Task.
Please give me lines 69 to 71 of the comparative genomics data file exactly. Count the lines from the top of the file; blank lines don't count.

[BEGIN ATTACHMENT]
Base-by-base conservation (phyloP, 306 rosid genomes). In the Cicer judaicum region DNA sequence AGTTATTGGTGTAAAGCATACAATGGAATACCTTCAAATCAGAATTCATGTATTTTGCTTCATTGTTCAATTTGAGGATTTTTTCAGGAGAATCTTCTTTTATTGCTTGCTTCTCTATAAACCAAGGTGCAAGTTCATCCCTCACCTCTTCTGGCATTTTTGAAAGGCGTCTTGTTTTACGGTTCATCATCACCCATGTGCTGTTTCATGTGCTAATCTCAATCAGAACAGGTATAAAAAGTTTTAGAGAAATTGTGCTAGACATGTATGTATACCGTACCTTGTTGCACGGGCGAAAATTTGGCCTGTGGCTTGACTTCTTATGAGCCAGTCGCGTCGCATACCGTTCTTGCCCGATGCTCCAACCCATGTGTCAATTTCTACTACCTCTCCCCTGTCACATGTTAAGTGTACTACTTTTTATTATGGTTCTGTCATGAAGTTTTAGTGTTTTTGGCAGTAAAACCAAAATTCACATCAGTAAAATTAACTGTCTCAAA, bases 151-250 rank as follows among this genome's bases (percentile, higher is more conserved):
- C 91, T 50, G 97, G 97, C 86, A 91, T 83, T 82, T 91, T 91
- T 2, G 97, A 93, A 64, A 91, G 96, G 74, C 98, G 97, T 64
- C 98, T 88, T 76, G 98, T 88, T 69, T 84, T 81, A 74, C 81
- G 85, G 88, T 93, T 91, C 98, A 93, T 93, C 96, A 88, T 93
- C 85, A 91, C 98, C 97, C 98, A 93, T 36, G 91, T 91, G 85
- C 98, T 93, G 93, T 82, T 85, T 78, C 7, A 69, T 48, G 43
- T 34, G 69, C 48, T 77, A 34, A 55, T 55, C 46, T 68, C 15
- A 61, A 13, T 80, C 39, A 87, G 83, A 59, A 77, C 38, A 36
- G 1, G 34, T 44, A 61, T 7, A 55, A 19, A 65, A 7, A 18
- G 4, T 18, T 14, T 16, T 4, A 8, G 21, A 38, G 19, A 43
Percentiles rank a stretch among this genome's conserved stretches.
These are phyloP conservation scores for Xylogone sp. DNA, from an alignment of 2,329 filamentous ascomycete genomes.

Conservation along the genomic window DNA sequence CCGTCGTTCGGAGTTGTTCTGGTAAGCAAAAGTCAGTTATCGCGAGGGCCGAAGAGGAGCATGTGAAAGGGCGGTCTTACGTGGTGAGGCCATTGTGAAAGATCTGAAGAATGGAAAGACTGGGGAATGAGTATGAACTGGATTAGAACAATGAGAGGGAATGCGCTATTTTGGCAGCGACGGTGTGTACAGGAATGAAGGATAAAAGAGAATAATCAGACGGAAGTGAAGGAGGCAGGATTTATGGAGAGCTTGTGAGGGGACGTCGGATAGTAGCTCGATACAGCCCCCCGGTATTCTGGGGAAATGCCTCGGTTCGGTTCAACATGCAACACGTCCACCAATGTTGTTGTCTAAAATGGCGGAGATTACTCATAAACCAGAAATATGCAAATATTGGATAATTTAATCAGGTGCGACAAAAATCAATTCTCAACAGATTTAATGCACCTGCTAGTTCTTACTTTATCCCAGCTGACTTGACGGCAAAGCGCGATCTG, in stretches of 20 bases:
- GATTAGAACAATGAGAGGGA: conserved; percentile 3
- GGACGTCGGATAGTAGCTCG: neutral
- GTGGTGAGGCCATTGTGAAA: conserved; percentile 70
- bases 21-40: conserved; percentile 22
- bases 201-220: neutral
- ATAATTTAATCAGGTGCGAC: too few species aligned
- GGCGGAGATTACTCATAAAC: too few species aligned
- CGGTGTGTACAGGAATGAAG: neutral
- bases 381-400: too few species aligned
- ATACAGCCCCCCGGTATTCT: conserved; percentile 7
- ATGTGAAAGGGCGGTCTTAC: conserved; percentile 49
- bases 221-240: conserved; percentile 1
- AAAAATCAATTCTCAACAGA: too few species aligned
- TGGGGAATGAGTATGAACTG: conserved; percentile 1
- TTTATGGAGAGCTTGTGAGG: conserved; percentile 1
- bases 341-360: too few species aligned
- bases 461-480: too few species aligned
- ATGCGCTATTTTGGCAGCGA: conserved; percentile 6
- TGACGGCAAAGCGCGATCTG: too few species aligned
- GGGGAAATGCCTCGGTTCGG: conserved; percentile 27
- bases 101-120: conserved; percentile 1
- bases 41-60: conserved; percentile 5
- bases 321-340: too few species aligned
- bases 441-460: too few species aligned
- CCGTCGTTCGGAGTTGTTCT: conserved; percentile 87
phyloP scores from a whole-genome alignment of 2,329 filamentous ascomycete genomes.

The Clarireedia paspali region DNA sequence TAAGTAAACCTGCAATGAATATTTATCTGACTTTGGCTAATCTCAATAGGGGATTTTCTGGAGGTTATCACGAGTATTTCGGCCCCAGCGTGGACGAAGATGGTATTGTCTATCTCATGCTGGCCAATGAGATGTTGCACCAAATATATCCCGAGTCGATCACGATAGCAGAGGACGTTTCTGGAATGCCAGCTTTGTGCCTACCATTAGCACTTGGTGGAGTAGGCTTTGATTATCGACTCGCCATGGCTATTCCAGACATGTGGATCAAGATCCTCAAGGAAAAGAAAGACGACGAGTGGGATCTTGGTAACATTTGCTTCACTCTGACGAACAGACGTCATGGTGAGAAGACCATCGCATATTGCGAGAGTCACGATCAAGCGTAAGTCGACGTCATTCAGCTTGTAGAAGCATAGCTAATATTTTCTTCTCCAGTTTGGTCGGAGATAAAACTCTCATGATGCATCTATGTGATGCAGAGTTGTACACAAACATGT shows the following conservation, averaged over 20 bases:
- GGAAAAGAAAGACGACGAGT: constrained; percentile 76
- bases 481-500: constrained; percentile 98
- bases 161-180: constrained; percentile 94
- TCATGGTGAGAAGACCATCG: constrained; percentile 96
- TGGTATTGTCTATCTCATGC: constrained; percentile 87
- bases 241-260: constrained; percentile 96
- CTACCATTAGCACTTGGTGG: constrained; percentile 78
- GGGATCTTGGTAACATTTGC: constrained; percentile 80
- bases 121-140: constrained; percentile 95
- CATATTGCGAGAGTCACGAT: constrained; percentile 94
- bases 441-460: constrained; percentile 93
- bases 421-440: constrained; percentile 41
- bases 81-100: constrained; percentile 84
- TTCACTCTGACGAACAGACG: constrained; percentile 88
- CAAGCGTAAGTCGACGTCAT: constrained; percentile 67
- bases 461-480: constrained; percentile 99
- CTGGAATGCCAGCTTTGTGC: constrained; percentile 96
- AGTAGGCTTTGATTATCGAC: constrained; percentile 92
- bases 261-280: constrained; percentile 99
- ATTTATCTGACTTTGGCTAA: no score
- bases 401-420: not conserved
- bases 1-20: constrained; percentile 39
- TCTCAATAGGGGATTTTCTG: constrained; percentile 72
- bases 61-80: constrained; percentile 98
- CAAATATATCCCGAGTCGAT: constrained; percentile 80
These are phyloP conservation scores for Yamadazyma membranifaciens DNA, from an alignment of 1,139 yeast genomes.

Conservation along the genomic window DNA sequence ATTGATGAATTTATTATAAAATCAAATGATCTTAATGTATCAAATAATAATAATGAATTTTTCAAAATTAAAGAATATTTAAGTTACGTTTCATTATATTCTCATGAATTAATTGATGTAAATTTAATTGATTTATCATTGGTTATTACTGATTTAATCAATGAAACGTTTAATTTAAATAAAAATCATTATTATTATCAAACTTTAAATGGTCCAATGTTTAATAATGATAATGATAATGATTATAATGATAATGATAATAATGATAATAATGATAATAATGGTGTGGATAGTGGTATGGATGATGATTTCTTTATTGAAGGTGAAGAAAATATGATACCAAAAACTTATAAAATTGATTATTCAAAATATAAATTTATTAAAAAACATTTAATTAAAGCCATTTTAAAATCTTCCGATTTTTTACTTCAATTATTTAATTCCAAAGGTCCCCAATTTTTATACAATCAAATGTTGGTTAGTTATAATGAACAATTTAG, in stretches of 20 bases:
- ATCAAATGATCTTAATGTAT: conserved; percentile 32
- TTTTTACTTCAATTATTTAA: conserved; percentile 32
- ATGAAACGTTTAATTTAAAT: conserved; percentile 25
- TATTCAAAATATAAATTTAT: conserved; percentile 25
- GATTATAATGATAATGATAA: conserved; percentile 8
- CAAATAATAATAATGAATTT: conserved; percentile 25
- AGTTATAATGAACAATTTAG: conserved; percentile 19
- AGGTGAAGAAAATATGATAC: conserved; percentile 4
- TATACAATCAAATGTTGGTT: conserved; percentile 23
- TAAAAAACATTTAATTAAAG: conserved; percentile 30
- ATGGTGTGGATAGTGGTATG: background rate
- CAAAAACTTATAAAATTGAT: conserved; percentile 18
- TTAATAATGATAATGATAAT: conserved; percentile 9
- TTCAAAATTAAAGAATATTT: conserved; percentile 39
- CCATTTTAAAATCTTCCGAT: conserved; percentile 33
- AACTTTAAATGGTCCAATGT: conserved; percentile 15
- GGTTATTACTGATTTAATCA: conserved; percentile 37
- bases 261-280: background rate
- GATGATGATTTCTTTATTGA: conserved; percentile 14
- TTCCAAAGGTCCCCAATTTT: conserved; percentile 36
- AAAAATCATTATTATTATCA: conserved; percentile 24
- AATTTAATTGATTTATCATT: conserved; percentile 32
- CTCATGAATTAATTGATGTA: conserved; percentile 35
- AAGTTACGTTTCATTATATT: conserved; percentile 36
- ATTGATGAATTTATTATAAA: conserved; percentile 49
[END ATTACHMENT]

- ATCAAATGATCTTAATGTAT: conserved; percentile 32
- TTTTTACTTCAATTATTTAA: conserved; percentile 32
- ATGAAACGTTTAATTTAAAT: conserved; percentile 25